The salad producer, based in the Lea Valley on the Essex and Hertfordshire border, is run by father and son Filipo and Tino Schembri.
The company has been growing cucumbers since the 1950s, when Filipo moved to England from Italy and joined his wife's family trade. For decades, F&T Schembri had been producing cucumbers inside the same wooden-framed wide-span greenhouses it had owned before its current 3.5ha site was bought in 1991.
However, the past couple of years have seen the family gradually replace several of its old glasshouses with a £1m state-of-the-art facility. Tino says: "These new glasshouses are something like a dream come true. I've gone from working in wooden greenhouses to ones with thermal screens and a new Priva Connext environmental computer that controls everything from my irrigation system to my CO2 input and my heating."
The transformation impressed the panel of judges to such an extent that it also awarded the Schembri family business with the Salad Grower of the Year award. "It was a great achievement winning the Grower of the Year Awards," says Tino.
With its double win at the awards and its new technology, the father and son team should be on cloud nine at the moment. Unfortunately, there is a large dark cloud spoiling the mood — gas prices.
Tino explains: "This year the gas prices have crippled us. So far it has been even worse than last year because of the very bad weather we have had. Now that we have a good bit of weather again our business has picked up a bit, but we are not going to recover what we have lost."
He points out that in February gas prices reached £1.10 per therm. "With that sort of price you cannot afford to grow. Nothing was being produced as the plants cropped a bit later than usual because of the bad weather — and we cannot afford to heat [our glasshouse] with nothing."
"A good gas price would be 20/30p per therm, but we are not going to see that anymore. There was a time when it was as low as 6p. On average, we have seen it just rising. Today [May 2013] it's about 64p per therm."
He puts the gas prices down to high oil prices and the fact that the economy is going through a tough time. "We have to use so much of it and we are not getting enough money back for our produce for what we are spending on fuel — and last year it was like that as well." He jokes: "If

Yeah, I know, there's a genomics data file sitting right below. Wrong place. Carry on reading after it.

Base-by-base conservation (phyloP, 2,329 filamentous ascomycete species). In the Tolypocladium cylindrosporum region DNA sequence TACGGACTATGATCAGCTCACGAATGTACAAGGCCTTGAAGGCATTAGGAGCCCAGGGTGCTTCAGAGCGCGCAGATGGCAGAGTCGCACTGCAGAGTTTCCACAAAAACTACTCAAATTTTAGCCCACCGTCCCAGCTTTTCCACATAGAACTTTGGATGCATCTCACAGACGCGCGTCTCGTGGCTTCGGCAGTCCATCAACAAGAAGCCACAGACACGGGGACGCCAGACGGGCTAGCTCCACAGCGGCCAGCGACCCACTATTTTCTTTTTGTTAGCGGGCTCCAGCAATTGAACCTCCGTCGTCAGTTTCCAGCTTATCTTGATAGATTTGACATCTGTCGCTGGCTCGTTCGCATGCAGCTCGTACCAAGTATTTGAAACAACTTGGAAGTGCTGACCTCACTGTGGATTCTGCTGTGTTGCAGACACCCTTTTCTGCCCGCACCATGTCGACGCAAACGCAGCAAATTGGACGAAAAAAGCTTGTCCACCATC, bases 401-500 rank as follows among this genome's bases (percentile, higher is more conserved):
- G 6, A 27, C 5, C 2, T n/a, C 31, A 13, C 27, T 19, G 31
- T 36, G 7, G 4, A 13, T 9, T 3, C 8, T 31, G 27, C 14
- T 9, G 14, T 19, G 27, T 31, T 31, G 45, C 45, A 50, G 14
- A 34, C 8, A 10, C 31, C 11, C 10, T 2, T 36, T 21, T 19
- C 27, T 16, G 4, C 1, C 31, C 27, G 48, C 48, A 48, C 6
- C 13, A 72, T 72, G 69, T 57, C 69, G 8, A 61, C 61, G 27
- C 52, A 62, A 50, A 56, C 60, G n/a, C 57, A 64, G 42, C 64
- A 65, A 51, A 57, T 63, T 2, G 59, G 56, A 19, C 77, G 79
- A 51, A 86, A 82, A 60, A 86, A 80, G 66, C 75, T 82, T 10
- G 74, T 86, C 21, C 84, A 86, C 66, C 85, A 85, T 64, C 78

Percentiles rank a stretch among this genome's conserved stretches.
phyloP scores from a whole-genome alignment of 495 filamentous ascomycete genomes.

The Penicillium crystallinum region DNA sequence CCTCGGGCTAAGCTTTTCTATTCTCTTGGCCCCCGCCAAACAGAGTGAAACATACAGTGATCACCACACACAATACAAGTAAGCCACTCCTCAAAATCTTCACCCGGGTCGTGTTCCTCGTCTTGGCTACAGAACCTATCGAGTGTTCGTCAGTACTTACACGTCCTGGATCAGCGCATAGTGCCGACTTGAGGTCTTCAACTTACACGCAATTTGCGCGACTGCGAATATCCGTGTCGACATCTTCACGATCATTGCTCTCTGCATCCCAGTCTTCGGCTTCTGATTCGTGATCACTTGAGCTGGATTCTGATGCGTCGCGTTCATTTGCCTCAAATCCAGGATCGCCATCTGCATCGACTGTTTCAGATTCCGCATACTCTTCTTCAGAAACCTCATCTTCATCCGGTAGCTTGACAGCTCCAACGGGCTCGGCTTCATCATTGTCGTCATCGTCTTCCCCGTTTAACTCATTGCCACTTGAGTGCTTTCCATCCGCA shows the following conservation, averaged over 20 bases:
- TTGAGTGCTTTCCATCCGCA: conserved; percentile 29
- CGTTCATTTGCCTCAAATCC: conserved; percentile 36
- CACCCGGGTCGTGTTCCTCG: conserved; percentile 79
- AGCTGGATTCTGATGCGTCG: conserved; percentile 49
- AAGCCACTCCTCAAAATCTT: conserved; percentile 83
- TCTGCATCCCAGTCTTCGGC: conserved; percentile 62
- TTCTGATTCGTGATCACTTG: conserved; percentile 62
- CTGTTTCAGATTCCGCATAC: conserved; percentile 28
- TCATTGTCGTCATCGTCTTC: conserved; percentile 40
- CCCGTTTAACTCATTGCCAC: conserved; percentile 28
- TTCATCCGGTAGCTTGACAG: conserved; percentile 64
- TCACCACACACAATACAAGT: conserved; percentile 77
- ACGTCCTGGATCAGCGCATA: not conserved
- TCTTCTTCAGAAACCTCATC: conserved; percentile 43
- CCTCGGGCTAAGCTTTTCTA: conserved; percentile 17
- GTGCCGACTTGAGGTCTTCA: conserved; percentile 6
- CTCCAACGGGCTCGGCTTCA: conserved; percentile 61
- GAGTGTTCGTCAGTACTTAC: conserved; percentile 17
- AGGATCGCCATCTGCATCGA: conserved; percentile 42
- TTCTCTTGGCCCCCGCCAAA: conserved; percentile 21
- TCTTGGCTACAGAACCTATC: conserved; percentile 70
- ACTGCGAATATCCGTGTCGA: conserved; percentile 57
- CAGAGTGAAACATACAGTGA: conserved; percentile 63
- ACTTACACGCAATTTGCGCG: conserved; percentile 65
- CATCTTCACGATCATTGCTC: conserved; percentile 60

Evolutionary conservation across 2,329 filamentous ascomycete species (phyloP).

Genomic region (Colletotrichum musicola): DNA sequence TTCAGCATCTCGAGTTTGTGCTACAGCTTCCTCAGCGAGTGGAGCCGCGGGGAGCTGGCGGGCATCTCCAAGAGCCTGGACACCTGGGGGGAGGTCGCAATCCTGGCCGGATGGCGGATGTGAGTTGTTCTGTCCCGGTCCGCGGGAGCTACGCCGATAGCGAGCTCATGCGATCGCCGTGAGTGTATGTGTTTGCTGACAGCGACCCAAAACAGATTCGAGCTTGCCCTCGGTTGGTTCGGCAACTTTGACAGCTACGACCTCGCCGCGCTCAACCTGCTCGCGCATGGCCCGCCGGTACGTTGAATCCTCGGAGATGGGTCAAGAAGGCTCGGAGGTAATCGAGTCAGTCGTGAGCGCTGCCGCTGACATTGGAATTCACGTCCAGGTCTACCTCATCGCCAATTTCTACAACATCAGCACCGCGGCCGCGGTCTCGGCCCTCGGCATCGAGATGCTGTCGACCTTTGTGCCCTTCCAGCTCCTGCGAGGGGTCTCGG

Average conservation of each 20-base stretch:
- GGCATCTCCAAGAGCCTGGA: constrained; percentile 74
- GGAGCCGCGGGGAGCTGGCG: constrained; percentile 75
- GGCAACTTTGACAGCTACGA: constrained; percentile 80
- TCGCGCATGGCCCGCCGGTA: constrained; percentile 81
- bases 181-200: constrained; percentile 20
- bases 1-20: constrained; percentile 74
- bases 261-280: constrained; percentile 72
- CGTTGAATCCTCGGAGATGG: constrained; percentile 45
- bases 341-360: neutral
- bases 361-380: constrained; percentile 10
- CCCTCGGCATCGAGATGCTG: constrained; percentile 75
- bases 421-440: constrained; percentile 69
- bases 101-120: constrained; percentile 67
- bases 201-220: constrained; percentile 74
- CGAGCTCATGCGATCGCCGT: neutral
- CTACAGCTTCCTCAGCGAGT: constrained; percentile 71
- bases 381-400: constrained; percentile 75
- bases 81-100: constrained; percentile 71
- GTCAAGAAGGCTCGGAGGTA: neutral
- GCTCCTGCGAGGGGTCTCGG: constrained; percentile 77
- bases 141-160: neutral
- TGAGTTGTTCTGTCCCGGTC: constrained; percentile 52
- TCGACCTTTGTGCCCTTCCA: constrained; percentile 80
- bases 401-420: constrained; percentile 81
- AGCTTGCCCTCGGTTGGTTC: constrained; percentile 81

I did not have to pay so much for gas I would be a millionaire by now."
As is the case with many sectors of production horticulture, the growers rarely get adequate returns on their investment. Tino says: "All I hear is that because of this weather food prices are going up, but it does not affect us, the growers.
"It's also difficult for our packers. In Holland, the packers can afford to put their prices down as it's a bigger industry over there, but in England we are fairly small as an industry."
Few people would still be upbeat in such circumstances, but Tino remains positive about the future. "If I did not I would not have invested. I still want to replace an old greenhouse I have that's 6,000sq m with another state-of-the-art greenhouse. I would have liked it to happen this year but I still have to get planning consent for it so I will probably do it in the next couple of years."
The future is also likely to see the firm broaden its product range and grow crops other than just cucumbers. It has already started growing a striped aubergine for Sainsbury's after a successful 1ha trial last year.
The new glass gave the aubergines a longer growing season and a better cosmetic appearance than similar products grown in polytunnels. "Maybe next year they might go into a whole greenhouse," says Tino.
He also reveals that the company is considering how it might be able to incorporate renewable energy into its business. It is also a "big user" of biological control and will continue to invest in its integrated pest-management programme. "Growing is what I do," says Tino. "We may not be making lots of money, but we are at least paying for our investment."